Aggregation No. 118th Annual Boston Underground Film Festival running Friday, Saturday and Sunday at The Brattle Theatre, 40 Brattle St., Harvard Square. Tickets are $12 per showing.

This film-lover’s tradition leaning toward the fantastical and weird is underway but kicks into high gear on the weekend with a roster full of amazing stuff. Some highlights include the “Trigger Warning” program of 11 disturbing short films at 11:59 p.m. Friday; the next day’s three-hour binge on “Saturday Morning Cartoons” that includes a kid-friendly cereal buffet, starting at 10:30 a.m.; and Sunday’s noon world premiere of “Blood of the Tribades,” an homage to the lurid European vampire cinema of the 1970s by local directors Sophia Cacciola and Michael J. Epstein. Information is here. (Locked out? Wait a few hours and head over to the “Witch Hunt” trailer release and Boston Film Family party at 7 p.m. at Out of the Blue Art Gallery Too, 541 Massachusetts Ave., Central Square, to see the latest from another of the area’s genre filmmaking ensembles. The $5 admission gets the screening, a live metal concert from Epicenter, a fashion showcase from the Jenny French Collection and Racquel Spinazola, free home-cooked food and “pictures with the fucking Easter Bunny.” Information is here.)

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Aggregation No. 2If Not You, Who? Monkeyhouse Dance Benefit for the Multicultural Arts Center at 8 p.m. Friday at the Multicultural Arts Center, 41 Second St., East Cambridge. Tickets are $20 general admission or $50 at the VIP tier.

The irreverent Monkeyhouse Dance Co. hosts a benefit for the Cambridge’s Multicultural Arts Center, pulling in an impressive roster of likeminded artists to perform alongside them, including  Luminarium Dance, Paradise Lost, Jeff Robinson, Ryan Casey, TAProject, the Connecting Point Dance Co. and more. There will be a reception after the show. Information is here.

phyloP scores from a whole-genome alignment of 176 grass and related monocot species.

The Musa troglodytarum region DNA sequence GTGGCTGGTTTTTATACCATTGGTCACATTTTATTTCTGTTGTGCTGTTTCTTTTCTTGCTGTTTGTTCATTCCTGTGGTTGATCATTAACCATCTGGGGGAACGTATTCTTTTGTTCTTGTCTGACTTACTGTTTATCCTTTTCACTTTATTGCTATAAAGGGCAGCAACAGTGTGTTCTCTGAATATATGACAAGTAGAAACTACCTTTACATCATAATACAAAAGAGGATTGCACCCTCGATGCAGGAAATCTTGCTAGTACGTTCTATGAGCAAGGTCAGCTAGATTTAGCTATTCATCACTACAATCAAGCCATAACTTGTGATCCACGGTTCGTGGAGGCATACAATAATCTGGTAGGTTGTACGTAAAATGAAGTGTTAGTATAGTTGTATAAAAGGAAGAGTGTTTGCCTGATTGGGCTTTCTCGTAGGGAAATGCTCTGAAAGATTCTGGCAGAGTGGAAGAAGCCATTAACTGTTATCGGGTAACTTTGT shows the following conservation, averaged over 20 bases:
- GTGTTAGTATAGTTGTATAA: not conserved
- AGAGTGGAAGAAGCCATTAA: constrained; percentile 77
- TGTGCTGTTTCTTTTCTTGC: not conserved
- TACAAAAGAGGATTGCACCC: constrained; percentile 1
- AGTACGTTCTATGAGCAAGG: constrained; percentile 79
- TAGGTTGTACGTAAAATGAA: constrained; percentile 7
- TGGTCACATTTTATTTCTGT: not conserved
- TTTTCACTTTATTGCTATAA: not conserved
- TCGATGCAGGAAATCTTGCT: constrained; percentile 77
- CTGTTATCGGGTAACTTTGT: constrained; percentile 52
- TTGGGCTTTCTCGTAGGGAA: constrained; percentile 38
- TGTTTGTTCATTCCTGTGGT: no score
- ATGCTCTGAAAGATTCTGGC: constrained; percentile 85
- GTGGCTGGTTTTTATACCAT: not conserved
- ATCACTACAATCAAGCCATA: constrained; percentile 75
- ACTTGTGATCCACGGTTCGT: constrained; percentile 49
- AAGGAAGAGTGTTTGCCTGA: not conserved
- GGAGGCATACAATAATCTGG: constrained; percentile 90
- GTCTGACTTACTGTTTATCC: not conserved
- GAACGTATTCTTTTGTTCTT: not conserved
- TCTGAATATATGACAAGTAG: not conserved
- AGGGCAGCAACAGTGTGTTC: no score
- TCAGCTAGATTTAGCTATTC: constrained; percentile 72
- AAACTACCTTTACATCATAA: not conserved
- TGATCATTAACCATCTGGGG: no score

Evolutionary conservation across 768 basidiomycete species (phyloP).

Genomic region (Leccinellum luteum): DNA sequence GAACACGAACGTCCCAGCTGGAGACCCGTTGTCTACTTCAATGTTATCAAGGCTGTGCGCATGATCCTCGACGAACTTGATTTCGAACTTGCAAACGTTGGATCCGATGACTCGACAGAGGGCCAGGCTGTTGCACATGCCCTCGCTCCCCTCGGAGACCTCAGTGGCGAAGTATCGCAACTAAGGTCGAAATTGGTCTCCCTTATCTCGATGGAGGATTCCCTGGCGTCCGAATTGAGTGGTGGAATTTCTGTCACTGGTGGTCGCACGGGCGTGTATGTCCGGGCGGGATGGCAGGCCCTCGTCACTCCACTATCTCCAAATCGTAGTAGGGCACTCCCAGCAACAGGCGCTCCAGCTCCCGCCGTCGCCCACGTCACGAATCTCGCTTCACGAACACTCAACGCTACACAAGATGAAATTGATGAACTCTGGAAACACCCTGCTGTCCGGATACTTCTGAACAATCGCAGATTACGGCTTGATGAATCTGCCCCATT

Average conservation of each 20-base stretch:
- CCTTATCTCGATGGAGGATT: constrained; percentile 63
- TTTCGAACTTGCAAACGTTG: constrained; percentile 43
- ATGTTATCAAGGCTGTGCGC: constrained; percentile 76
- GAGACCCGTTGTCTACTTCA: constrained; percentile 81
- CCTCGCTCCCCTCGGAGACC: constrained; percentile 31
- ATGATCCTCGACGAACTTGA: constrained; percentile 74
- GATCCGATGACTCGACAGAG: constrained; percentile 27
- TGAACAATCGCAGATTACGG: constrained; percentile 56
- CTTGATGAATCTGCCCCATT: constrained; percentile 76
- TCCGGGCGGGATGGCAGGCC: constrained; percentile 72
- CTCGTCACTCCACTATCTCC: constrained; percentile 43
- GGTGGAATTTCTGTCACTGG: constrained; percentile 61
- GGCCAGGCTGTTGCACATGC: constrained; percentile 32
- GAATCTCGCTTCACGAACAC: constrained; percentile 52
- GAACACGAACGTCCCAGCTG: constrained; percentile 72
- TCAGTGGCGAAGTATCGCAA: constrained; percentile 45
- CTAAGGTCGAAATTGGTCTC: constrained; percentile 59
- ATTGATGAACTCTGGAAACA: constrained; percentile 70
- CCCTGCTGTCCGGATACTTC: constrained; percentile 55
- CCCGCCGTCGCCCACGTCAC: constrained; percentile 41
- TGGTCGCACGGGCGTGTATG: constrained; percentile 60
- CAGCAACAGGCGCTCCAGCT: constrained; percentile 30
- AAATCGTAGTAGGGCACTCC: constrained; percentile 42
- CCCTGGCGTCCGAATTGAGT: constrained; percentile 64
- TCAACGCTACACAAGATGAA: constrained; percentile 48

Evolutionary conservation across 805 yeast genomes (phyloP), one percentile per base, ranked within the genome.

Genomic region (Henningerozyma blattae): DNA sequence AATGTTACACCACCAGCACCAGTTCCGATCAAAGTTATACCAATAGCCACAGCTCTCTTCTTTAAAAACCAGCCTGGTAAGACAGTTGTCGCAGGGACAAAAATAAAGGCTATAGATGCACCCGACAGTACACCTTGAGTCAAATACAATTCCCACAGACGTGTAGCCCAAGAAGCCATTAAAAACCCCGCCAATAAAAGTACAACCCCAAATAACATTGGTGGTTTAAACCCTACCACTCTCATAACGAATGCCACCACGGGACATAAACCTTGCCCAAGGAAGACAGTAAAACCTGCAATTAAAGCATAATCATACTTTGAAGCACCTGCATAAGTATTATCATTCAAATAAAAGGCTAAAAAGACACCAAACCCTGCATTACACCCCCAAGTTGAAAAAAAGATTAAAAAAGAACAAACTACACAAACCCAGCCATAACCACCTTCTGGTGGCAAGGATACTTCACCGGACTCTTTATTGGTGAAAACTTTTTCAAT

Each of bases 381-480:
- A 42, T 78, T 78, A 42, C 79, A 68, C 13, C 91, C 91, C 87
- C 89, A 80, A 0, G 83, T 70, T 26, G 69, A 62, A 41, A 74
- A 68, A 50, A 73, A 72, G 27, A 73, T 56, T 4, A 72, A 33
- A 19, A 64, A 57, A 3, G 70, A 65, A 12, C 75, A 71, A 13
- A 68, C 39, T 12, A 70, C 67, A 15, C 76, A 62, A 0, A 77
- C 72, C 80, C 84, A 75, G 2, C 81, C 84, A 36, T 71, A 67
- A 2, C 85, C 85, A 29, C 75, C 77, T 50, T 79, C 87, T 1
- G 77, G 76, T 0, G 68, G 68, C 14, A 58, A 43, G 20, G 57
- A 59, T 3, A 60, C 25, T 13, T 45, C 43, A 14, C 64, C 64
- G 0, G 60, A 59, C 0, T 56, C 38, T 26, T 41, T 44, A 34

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Aggregation No. 3Revive: Urban Dance Showcase in two shows between 8 and 11 p.m. Saturday at Green Street Studios, 185 Green St., Central Square. Tickets are $15 (or $16.52 with an online service fee).

Aiming to shed light on the urban dance talent throughout the area, Xavier Nunez and Green Street Studios have brought together up-and-coming choreographers to showcase their work “in hopes that the dance industry would take notice of the artistic strength and dance abilities these gifted dancers and choreographers possess.” This showcase will include works by Nunez and Jaheem Alleyne, Reggie Pinckney, Laura Gaxiola, Zay Beasley, P.I.C, Static Noyze, Christ Lokonda, Dexter’s Lab, Junior Cius and Kaylee Millis, as well as feature performances by Keenan Cooks and New York’s Deshawn Da Prince and Rachelle Maguire. There will be workshops by Cooks, Deshawn Hawthorne and Tarikh Campbell before the show for $5 to $10. Information is here.

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Aggregation No. 4Kazakh Folk Orchestra concert at 3 p.m. Sunday at Killian Hall in the Hayden Library Building at 160 Memorial Drive at the Massachusetts Institute of Technology. Free.

Go to this and you’ll always be able to tell people you went to this: A free concert by the Kazakh Folk Orchestra, of the Nazarbayev Intellectual School at Nazarbayev University. They will be playing the old Kazakh instruments (which you will also want to tell people) known as the kobyz, zhetygen, Sybyzgy, dombra and Saz syrnai. Information is here.

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Aggregation No. 5“We Need to Talk” interactive play starting 7:30 p.m. Sunday at Aeronaut Brewing, 14 Tyler St., near Union Square, Somerville. Tickets are $15 (or $16.82 with an online service fee).

In a cross between theater and gaming that must be seen to be believed, “We Need to Talk” has audience members and improvisers go head-to-head to act out a breakup … in the style of a tabletop strategy games. So in this experiment by creators Daniel Park, Nick Rome and Arianna Gass, a “player” might roll a die to determine their Charisma and your Compassion to see if they can make it through a conversation without breaking any hearts. The creators call it “an awkward, hilarious, and deeply human improvised performance that could best be described as ‘Dungeons & Dragons for relationships.’” After Sunday and Monday performances at Aeronaut, the show moves to the Davis Square Theatre for two days. Information is here.